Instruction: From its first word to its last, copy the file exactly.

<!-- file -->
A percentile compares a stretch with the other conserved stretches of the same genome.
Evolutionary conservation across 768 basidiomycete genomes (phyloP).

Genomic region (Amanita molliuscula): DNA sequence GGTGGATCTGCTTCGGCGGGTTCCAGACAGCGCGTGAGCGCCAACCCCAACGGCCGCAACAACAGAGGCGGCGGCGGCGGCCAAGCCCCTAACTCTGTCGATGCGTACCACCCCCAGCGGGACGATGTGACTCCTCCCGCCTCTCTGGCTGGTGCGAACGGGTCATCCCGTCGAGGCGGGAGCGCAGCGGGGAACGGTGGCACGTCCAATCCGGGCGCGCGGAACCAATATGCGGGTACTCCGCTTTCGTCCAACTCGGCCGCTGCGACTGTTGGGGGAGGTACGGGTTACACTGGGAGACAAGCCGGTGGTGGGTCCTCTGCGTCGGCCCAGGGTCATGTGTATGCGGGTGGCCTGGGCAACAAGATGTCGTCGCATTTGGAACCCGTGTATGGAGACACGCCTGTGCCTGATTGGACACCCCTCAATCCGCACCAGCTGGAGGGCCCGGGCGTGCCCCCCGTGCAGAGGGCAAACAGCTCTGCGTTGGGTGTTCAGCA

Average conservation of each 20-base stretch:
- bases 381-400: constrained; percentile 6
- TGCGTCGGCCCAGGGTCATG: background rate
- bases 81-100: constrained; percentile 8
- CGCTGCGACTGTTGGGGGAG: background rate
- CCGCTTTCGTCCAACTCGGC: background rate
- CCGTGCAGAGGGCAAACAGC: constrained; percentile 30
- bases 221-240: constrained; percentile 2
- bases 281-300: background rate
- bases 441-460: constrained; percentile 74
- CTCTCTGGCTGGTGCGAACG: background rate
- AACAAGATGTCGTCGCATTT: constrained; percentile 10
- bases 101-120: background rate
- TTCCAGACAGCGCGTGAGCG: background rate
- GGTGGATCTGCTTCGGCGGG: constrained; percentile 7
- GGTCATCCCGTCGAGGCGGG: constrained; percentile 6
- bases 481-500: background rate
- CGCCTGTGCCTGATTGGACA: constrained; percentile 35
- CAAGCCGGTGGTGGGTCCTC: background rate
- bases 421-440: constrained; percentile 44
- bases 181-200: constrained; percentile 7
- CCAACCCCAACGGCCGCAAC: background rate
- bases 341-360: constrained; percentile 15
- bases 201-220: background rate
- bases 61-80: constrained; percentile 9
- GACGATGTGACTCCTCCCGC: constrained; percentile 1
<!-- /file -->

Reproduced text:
A percentile compares a stretch with the other conserved stretches of the same genome.
Evolutionary conservation across 768 basidiomycete genomes (phyloP).

Genomic region (Amanita molliuscula): DNA sequence GGTGGATCTGCTTCGGCGGGTTCCAGACAGCGCGTGAGCGCCAACCCCAACGGCCGCAACAACAGAGGCGGCGGCGGCGGCCAAGCCCCTAACTCTGTCGATGCGTACCACCCCCAGCGGGACGATGTGACTCCTCCCGCCTCTCTGGCTGGTGCGAACGGGTCATCCCGTCGAGGCGGGAGCGCAGCGGGGAACGGTGGCACGTCCAATCCGGGCGCGCGGAACCAATATGCGGGTACTCCGCTTTCGTCCAACTCGGCCGCTGCGACTGTTGGGGGAGGTACGGGTTACACTGGGAGACAAGCCGGTGGTGGGTCCTCTGCGTCGGCCCAGGGTCATGTGTATGCGGGTGGCCTGGGCAACAAGATGTCGTCGCATTTGGAACCCGTGTATGGAGACACGCCTGTGCCTGATTGGACACCCCTCAATCCGCACCAGCTGGAGGGCCCGGGCGTGCCCCCCGTGCAGAGGGCAAACAGCTCTGCGTTGGGTGTTCAGCA

Average conservation of each 20-base stretch:
- bases 381-400: constrained; percentile 6
- TGCGTCGGCCCAGGGTCATG: background rate
- bases 81-100: constrained; percentile 8
- CGCTGCGACTGTTGGGGGAG: background rate
- CCGCTTTCGTCCAACTCGGC: background rate
- CCGTGCAGAGGGCAAACAGC: constrained; percentile 30
- bases 221-240: constrained; percentile 2
- bases 281-300: background rate
- bases 441-460: constrained; percentile 74
- CTCTCTGGCTGGTGCGAACG: background rate
- AACAAGATGTCGTCGCATTT: constrained; percentile 10
- bases 101-120: background rate
- TTCCAGACAGCGCGTGAGCG: background rate
- GGTGGATCTGCTTCGGCGGG: constrained; percentile 7
- GGTCATCCCGTCGAGGCGGG: constrained; percentile 6
- bases 481-500: background rate
- CGCCTGTGCCTGATTGGACA: constrained; percentile 35
- CAAGCCGGTGGTGGGTCCTC: background rate
- bases 421-440: constrained; percentile 44
- bases 181-200: constrained; percentile 7
- CCAACCCCAACGGCCGCAAC: background rate
- bases 341-360: constrained; percentile 15
- bases 201-220: background rate
- bases 61-80: constrained; percentile 9
- GACGATGTGACTCCTCCCGC: constrained; percentile 1